Two weeks ago, I wrote about the book Counterterrorism. In his book, Dr Ron Crelinsten describes one challenge would-be terrorists face. A reasonable question to ask is, why have there been no successful terrorist attacks in the US since 9/11? Well, he explains, terrorists need money, food, shelter, training, weapons, explosives, safe houses, communications and travel documents to carry out their missions. The reason there have been no attacks on, say, malls all over the US is that the terrorist needs to be a resident in the community, to know the ins and outs of the mall, and plan everything accordingly. They cannot simply plan the attack from New York, fly to a mall in Kansas City, and blow it up. Furthermore, despite some well-publicised discrimination, American Muslims are generally well integrated into their communities. They do not suffer the de facto segregation of many of their counterparts in Europe that could be the foundation of the desire to do harm.
Another answer to this question comes from Loretta Napoleoni. Since 9/11, we are seeing a concentration of terrorism in places like Afghanistan, Pakistan and Iraq, when there were no terrorists before. The supposedly globalist terrorist organisation of today, however, is like a virtual organisation. They often recruit through the internet, and they do not engage in selection or training, like the Western European leftist terrorist groups of the Cold War did. They can be recruited partly because they are not very smart, and thus “the reason why they are not doing so much [in the US] is that they’re not very good at it.” Anyone who thinks he might bring down the US or the UK by blowing himself up in a subway is stupid. The leaders are clever, but the fanatics on the bottom are not.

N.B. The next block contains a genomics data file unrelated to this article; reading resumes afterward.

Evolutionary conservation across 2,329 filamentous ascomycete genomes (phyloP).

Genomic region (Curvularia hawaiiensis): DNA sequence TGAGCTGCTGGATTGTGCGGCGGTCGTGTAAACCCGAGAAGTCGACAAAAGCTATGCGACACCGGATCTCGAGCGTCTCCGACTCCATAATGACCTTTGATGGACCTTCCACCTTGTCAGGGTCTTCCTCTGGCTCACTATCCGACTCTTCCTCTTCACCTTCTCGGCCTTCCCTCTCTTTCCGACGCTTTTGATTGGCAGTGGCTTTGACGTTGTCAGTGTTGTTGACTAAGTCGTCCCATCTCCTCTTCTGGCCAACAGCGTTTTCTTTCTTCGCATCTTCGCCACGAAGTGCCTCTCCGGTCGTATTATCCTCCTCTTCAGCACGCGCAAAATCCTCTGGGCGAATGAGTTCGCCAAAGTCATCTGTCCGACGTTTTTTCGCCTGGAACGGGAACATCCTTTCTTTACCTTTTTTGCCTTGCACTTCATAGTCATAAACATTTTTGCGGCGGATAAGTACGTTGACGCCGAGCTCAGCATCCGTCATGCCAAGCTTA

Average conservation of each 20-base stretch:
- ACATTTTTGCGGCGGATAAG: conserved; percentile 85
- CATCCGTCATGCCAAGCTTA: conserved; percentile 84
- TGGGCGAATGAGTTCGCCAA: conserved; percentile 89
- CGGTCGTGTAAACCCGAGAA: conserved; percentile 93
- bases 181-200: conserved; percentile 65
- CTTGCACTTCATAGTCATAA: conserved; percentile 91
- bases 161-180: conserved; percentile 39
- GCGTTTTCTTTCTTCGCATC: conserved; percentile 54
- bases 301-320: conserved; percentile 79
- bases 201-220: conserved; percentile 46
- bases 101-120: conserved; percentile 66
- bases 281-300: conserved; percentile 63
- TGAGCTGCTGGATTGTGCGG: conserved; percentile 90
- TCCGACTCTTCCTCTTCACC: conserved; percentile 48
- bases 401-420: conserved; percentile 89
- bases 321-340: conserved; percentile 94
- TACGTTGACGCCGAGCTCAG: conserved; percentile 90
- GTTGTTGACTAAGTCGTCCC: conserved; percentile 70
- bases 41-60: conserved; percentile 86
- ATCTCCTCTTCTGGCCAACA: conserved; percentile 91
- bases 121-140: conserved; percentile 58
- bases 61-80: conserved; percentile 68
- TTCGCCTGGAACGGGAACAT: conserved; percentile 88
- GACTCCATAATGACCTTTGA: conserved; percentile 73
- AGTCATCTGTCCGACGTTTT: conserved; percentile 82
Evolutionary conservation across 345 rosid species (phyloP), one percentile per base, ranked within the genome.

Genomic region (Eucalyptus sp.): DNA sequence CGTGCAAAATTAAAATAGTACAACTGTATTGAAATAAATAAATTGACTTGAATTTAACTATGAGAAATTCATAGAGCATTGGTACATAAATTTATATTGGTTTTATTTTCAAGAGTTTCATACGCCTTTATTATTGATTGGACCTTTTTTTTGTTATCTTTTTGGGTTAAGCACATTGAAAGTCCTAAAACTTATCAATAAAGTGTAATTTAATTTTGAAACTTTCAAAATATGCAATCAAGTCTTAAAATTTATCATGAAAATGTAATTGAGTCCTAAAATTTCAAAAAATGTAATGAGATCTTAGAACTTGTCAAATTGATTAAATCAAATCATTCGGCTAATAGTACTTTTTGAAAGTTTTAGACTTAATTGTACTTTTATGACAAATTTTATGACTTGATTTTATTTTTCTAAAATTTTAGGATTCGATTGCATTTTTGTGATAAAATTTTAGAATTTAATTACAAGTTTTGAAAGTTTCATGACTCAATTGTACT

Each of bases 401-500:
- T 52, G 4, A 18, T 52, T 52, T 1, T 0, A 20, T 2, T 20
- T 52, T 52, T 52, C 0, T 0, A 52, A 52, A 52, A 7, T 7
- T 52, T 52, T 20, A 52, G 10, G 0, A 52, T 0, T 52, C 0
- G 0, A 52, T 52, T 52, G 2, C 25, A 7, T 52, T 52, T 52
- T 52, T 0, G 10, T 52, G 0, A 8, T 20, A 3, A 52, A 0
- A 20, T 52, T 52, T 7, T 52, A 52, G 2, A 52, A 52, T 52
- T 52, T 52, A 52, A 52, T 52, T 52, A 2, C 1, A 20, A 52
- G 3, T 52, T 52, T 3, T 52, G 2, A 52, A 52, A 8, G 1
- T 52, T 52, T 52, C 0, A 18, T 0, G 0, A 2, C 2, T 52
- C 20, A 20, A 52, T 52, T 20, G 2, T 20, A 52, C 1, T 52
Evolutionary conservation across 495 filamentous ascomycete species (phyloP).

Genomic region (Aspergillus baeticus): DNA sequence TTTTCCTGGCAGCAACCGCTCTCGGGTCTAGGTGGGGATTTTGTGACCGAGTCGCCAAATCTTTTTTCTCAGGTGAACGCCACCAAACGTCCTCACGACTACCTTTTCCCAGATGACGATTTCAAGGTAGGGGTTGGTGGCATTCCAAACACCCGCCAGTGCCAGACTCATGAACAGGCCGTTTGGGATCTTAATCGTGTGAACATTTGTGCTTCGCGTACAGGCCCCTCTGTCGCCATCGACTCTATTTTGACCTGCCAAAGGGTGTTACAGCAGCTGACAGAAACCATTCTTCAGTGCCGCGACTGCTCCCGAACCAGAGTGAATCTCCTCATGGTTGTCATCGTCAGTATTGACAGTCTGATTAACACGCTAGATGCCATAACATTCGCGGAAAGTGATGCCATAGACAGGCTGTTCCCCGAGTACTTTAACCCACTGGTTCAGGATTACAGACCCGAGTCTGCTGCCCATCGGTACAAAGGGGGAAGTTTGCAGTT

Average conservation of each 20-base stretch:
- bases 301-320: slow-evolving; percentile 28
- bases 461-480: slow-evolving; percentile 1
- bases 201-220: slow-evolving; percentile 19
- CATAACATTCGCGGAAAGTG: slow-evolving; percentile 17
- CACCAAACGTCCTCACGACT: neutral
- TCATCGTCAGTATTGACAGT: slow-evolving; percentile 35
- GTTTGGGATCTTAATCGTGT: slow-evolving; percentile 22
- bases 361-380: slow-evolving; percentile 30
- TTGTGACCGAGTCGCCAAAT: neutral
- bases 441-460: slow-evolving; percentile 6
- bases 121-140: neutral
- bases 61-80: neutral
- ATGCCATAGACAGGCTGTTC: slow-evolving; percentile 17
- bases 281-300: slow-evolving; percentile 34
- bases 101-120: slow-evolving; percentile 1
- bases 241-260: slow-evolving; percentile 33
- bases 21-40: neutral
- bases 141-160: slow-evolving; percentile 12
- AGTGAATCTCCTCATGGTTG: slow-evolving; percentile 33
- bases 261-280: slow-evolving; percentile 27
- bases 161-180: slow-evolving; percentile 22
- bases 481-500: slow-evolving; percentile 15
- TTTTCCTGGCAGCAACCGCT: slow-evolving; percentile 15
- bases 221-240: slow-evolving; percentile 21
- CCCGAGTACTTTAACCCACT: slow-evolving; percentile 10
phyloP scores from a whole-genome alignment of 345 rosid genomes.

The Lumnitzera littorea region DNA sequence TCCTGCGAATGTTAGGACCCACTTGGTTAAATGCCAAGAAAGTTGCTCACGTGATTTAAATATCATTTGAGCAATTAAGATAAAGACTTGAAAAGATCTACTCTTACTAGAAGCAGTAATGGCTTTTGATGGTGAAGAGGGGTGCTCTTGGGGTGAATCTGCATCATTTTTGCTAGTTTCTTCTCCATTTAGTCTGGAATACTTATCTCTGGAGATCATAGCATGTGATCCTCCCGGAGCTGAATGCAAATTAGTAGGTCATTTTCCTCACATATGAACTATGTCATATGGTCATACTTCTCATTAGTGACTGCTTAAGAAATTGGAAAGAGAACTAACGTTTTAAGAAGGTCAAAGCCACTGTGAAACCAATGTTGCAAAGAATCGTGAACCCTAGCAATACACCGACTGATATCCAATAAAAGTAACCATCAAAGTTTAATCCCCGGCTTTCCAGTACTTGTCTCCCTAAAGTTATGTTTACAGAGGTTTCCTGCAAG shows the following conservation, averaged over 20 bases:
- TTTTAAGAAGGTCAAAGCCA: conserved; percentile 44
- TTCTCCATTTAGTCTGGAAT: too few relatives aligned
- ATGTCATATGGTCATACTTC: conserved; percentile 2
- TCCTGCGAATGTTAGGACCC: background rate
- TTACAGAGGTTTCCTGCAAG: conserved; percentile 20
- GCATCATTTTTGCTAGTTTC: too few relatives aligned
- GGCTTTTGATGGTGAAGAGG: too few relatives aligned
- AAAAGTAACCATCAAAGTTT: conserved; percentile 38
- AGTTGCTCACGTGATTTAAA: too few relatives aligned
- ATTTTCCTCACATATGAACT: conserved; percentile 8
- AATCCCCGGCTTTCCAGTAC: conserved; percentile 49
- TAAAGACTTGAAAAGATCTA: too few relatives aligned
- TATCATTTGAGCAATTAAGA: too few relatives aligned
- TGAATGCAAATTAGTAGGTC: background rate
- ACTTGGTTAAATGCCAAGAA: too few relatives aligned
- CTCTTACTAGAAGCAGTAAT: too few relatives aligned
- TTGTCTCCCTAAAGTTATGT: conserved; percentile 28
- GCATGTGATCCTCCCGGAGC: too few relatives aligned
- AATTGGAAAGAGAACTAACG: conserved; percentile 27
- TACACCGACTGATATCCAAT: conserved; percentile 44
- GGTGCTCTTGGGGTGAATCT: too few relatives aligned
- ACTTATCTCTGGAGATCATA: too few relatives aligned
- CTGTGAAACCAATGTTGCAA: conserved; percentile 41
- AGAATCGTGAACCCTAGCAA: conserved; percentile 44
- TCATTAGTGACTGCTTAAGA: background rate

Bruce Schneier has a third perspective: three reasons that probably run counter to the conventional wisdom. First, it’s not easy. “Putting together the people, the plot and the materials is hard. It’s hard to sneak terrorists into the U.S. It’s hard to grow your own inside the U.S. It’s hard to operate; the general population, even the Muslim population, is against you.”
Second, there are simply not that many terrorists in the US. Contrary to post-September 11th FBI scaremongering, there are no terrorist cells in the US. Al Qaeda is not Cobra or the Decepticons or the Joker and his gang. It is more like an affiliation whose members know each other only by a secret handshake or hidden tattoo. After all, most of the terrorist acts, successful and foiled, in the US since 9/11 have been by lone wolves and nutcases.
Third, because terrorism is communication, small attacks may not serve terrorists’ needs. Terrorists want to scare millions by killing a few. An imperfect attack might not scare enough people, which in turn may be counterproductive because their ineptitude is laid bare before their audience.
Finally, as an aside, Mr Schneier reminds us that most of the terrorist bombings we hear about are in places where terrorists believe they are fighting occupation: Northern Ireland, Sri Lanka, Russia, China, Iraq and Israel. But no one is occupying the US.